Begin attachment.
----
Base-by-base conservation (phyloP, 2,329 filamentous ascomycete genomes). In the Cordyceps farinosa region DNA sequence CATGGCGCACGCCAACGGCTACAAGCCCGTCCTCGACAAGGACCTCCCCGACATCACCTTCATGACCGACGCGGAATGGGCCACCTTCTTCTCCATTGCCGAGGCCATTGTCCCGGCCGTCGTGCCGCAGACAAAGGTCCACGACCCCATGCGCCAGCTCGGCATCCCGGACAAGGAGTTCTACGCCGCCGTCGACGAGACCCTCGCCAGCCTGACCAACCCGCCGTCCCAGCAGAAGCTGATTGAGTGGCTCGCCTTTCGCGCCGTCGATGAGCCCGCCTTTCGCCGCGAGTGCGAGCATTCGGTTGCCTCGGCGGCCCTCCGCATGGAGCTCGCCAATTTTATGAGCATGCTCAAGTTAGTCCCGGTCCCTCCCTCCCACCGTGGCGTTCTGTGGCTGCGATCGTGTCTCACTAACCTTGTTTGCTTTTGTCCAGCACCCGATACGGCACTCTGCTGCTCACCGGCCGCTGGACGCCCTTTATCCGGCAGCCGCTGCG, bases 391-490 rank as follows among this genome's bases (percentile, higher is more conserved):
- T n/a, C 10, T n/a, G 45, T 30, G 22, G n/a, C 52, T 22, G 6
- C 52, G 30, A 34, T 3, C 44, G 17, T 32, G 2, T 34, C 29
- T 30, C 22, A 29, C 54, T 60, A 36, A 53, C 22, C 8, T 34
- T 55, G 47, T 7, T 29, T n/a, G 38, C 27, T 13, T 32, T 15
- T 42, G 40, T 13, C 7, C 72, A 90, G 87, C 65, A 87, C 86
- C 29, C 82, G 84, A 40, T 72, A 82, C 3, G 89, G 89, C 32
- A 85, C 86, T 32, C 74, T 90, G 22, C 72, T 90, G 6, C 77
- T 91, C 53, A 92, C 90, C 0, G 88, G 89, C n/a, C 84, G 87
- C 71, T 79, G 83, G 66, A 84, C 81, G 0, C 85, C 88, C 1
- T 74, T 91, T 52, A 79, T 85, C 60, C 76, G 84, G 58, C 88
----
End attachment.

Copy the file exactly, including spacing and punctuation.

Base-by-base conservation (phyloP, 2,329 filamentous ascomycete genomes). In the Cordyceps farinosa region DNA sequence CATGGCGCACGCCAACGGCTACAAGCCCGTCCTCGACAAGGACCTCCCCGACATCACCTTCATGACCGACGCGGAATGGGCCACCTTCTTCTCCATTGCCGAGGCCATTGTCCCGGCCGTCGTGCCGCAGACAAAGGTCCACGACCCCATGCGCCAGCTCGGCATCCCGGACAAGGAGTTCTACGCCGCCGTCGACGAGACCCTCGCCAGCCTGACCAACCCGCCGTCCCAGCAGAAGCTGATTGAGTGGCTCGCCTTTCGCGCCGTCGATGAGCCCGCCTTTCGCCGCGAGTGCGAGCATTCGGTTGCCTCGGCGGCCCTCCGCATGGAGCTCGCCAATTTTATGAGCATGCTCAAGTTAGTCCCGGTCCCTCCCTCCCACCGTGGCGTTCTGTGGCTGCGATCGTGTCTCACTAACCTTGTTTGCTTTTGTCCAGCACCCGATACGGCACTCTGCTGCTCACCGGCCGCTGGACGCCCTTTATCCGGCAGCCGCTGCG, bases 391-490 rank as follows among this genome's bases (percentile, higher is more conserved):
- T n/a, C 10, T n/a, G 45, T 30, G 22, G n/a, C 52, T 22, G 6
- C 52, G 30, A 34, T 3, C 44, G 17, T 32, G 2, T 34, C 29
- T 30, C 22, A 29, C 54, T 60, A 36, A 53, C 22, C 8, T 34
- T 55, G 47, T 7, T 29, T n/a, G 38, C 27, T 13, T 32, T 15
- T 42, G 40, T 13, C 7, C 72, A 90, G 87, C 65, A 87, C 86
- C 29, C 82, G 84, A 40, T 72, A 82, C 3, G 89, G 89, C 32
- A 85, C 86, T 32, C 74, T 90, G 22, C 72, T 90, G 6, C 77
- T 91, C 53, A 92, C 90, C 0, G 88, G 89, C n/a, C 84, G 87
- C 71, T 79, G 83, G 66, A 84, C 81, G 0, C 85, C 88, C 1
- T 74, T 91, T 52, A 79, T 85, C 60, C 76, G 84, G 58, C 88